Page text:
Nebula (1609–1656): Even with the unaided eye the night sky appears to be full of objects. A casual examination reveals not only an abundance of stars and the predictable motions of the moon and planets, but also the possibility of an occasional appearance by a meteorite or comet. However, with a more detailed look one can detect smudges in the night sky, areas where the stars appear to be blurred. These areas are called nebulae after the Latin word for cloud or mist. The early Greek astronomers provide some of the first written descriptions of nebulae in their early preparation of sky charts. The Greek astronomer Hipparchus produced some of the most detailed and significant records of astronomical observations during ancient times. Hipparchus made many contributions to astronomy including assigning brightness, or magnitude, to stars, identifying new stars or novas, and refining calculations on lunar motion and equinoxes. This database, which formed the basis of subsequent efforts in Greek astronomy, mentions the positions of two nebulae. Two centuries later, Ptolemy’s Almagest, a compilation of Greek astronomical and mathematical accomplishments, contains two volumes dedicated to star maps (see STAR ATLASES). In this work Ptolemy lists information on over 1,000 stars, including three additional nebula-like objects. However, further investigation into the nature of these objects would have to wait until centuries later.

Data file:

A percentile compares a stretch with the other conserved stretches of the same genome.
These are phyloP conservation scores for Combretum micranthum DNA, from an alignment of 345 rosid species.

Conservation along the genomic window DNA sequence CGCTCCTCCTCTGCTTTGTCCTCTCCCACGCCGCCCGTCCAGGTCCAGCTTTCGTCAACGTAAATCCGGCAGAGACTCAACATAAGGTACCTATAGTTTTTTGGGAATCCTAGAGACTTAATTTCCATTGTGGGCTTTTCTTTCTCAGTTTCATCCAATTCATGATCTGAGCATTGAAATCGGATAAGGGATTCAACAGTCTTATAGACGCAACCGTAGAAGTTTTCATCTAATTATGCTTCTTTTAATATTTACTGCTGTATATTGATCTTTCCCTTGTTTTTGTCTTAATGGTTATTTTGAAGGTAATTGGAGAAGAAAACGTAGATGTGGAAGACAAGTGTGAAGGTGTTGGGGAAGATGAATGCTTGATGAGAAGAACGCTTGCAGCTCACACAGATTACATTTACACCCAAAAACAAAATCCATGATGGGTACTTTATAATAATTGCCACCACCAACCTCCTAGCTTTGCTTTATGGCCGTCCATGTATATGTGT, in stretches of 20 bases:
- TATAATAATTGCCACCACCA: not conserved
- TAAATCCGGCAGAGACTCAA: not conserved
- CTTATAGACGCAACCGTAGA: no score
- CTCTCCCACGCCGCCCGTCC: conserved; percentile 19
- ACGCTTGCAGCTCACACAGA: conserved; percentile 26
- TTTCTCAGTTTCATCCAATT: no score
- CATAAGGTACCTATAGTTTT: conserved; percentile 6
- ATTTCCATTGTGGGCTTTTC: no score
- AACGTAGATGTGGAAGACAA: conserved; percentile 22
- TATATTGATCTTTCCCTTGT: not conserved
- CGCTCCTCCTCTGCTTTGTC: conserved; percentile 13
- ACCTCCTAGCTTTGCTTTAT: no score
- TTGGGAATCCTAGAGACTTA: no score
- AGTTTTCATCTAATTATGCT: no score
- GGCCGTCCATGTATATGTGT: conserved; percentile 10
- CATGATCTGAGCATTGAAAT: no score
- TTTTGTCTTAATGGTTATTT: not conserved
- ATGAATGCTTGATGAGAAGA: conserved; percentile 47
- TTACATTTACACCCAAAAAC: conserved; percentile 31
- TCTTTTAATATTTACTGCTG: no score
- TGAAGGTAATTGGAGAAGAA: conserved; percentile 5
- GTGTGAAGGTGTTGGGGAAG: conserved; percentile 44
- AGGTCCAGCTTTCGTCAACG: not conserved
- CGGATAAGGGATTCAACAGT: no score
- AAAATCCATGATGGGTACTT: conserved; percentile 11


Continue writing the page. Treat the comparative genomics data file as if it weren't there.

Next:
The invention of the telescope revolutionized observational astronomy. With the aid of the telescope the vast, complex nature of the heavens was revealed. To the unaided eye, nebulae all appear to be faint glowing clouds or smudges of light. However, with the increased magnification available using the telescope, many nebulae were ob-